It's also not necessarily true that when stocks fall, bonds always rise, and vice versa. Look at 1994, when stocks hardly budged but bonds sank. And in 2005, both categories had lackluster years.

This is still a small span of time to examine, though. Consider the research of University of Pennsylvania Professor Jeremy Siegel, who found that stocks outperformed bonds 74% of the time over all five-year periods between 1871 and 2001. Over all 10-year periods in the same span, that figure rises to 82%. Meanwhile, stocks outperform bonds 95% of the time over all 20-year periods and 99% of the time over all 30-year periods!

In retirement context
Let's think about retirement now -- because it's something that we all will need to have funded somehow. We need to grow our nest eggs, ideally in the most effective ways possible.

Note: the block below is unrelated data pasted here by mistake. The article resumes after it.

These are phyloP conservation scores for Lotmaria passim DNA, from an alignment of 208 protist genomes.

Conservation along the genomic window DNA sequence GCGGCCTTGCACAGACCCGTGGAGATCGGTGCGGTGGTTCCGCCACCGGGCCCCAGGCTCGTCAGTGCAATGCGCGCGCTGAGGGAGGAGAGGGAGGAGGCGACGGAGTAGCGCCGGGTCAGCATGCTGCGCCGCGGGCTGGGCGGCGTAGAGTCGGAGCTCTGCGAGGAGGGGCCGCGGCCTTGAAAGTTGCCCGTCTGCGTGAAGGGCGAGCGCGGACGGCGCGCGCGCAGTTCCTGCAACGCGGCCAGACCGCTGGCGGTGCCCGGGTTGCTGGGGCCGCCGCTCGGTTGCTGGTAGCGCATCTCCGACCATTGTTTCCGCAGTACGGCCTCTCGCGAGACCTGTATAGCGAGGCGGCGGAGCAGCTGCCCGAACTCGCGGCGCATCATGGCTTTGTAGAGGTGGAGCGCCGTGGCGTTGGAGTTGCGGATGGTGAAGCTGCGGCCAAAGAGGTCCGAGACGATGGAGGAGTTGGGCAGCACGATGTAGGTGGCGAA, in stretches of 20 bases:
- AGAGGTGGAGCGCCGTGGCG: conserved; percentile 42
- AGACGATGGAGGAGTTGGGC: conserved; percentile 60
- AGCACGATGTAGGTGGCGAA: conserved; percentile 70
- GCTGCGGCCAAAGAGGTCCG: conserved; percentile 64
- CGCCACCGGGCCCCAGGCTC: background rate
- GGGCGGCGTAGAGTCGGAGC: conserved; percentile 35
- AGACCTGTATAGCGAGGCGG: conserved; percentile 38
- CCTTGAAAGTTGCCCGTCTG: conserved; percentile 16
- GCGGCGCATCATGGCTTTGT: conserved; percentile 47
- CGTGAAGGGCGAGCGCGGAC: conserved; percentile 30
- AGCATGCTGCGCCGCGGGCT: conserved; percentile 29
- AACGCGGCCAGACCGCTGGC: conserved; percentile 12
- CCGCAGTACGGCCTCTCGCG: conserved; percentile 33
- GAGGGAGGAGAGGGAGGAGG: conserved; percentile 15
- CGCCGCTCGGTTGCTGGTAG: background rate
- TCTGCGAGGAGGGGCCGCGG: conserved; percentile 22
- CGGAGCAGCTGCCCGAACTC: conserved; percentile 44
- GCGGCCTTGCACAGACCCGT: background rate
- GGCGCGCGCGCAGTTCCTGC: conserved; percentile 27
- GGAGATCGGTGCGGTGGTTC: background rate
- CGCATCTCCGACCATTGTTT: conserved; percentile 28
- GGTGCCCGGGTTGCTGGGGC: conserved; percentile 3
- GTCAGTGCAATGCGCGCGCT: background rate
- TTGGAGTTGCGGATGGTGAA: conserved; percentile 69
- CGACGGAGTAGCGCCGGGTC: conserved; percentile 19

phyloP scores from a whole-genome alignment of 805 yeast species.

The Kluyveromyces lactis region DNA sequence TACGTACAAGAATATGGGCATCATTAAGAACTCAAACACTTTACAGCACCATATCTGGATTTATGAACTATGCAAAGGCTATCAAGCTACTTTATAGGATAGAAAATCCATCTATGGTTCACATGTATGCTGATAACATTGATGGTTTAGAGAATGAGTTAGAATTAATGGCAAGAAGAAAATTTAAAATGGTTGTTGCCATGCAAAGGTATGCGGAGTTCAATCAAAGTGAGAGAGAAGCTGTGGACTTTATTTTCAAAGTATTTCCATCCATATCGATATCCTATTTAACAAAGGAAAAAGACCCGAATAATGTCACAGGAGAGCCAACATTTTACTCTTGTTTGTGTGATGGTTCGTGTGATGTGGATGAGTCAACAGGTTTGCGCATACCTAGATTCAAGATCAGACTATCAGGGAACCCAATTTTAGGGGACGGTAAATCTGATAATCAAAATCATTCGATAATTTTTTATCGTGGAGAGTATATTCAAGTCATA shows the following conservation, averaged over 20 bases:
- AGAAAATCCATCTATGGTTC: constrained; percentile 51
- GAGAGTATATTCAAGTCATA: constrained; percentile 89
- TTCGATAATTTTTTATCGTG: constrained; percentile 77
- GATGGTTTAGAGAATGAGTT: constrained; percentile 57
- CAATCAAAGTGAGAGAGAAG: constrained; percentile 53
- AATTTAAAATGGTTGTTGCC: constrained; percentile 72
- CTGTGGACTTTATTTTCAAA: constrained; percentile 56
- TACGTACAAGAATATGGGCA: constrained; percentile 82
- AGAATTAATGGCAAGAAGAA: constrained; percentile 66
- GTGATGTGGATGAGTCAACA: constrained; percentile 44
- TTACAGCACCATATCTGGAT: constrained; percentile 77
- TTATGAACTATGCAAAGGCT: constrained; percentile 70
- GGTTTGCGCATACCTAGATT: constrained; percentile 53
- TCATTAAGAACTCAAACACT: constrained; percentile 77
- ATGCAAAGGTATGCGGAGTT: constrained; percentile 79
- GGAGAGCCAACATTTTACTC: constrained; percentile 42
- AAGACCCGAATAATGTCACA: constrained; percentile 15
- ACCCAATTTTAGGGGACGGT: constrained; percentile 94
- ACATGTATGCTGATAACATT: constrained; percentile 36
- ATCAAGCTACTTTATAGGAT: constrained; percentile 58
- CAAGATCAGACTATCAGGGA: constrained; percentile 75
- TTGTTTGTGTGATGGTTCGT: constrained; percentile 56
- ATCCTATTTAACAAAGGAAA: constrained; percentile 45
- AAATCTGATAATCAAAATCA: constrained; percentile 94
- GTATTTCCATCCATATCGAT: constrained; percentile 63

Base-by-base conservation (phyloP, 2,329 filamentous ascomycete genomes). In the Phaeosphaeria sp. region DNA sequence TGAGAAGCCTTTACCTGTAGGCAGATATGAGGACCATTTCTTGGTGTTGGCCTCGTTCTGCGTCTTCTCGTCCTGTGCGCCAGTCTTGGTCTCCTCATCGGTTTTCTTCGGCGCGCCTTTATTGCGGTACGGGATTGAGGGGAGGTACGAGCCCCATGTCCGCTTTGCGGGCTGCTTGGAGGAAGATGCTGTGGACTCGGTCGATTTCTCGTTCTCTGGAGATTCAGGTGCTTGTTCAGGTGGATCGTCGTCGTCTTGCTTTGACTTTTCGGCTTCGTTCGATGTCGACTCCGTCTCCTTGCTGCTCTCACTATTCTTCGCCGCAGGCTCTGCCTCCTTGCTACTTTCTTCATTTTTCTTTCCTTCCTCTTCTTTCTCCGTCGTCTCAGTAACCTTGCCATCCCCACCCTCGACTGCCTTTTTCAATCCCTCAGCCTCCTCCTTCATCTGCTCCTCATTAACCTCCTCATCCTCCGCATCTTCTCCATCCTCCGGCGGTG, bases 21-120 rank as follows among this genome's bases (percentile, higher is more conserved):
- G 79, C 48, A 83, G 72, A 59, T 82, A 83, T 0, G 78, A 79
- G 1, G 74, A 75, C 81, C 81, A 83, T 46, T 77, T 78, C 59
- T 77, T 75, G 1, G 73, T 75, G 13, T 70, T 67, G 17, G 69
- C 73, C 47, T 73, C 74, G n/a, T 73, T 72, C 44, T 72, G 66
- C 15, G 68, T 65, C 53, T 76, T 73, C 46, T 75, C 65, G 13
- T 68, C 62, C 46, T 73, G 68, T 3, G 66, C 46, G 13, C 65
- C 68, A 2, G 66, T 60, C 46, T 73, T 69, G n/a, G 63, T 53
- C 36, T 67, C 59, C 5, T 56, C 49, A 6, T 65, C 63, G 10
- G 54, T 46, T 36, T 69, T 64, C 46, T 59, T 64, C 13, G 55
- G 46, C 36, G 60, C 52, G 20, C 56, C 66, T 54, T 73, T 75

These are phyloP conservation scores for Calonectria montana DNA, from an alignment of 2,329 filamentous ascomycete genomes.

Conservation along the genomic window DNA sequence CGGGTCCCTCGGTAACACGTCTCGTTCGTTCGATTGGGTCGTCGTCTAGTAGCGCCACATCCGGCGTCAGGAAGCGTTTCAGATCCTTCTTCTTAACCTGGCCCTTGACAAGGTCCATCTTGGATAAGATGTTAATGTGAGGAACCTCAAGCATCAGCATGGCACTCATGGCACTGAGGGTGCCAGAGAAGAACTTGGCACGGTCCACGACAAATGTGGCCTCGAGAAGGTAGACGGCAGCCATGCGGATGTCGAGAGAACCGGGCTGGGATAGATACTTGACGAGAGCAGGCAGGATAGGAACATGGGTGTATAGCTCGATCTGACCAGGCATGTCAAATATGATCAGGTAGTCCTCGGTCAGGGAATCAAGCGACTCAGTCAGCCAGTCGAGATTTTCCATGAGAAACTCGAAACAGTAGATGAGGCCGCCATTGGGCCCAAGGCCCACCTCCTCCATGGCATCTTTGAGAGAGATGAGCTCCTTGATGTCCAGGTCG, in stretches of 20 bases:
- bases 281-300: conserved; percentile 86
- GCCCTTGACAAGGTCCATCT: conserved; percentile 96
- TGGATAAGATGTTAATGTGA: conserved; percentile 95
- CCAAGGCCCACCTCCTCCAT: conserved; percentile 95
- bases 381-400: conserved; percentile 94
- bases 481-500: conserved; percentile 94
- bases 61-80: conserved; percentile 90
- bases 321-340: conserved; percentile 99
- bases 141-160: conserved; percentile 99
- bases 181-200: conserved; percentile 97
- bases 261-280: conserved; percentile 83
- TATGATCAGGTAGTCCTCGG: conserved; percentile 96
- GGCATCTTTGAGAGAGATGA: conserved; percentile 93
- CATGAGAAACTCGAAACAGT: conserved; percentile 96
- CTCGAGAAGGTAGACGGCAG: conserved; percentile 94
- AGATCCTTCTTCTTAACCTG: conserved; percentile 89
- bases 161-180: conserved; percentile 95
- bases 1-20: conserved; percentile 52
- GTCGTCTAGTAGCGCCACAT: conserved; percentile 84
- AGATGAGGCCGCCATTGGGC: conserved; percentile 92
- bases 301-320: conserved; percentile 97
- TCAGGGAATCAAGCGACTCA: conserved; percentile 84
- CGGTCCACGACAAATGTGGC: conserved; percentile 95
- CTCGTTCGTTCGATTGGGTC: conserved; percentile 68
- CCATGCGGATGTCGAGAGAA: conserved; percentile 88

Yes, there are risks in the stock market. But there are risks on the roads, too, and we still drive. We just wear our seat belts and refrain from reckless driving, to reduce our risk of accidents. You can likewise reduce your investing risks by diversifying your holdings and allocating your assets intelligently. That may mean having a handful of mutual funds, perhaps with a dozen or so stocks on the side. (Within these, you can aim for a mix of stocks and bonds, domestic and international holdings, and large-cap, mid-cap, and small-cap ones.)

Which stocks?
Your next question might be, "So which stocks should I invest in?" My suggestion: Consider a simple broad-market index fund. And to try beating that without taking on lots of extra risk, consider significant dividend payers.

My reasoning is this: If you're afraid of stocks, you shouldn't jump into the market by loading up on daring fast-growers, because they can be rather volatile. Your risk tolerance is low -- which is not a bad thing, at least until you take the time to learn more about investing and perhaps get comfortable with more aggressive investing approaches.

Stocks that offer attractive dividend yields have some advantages for the risk-averse: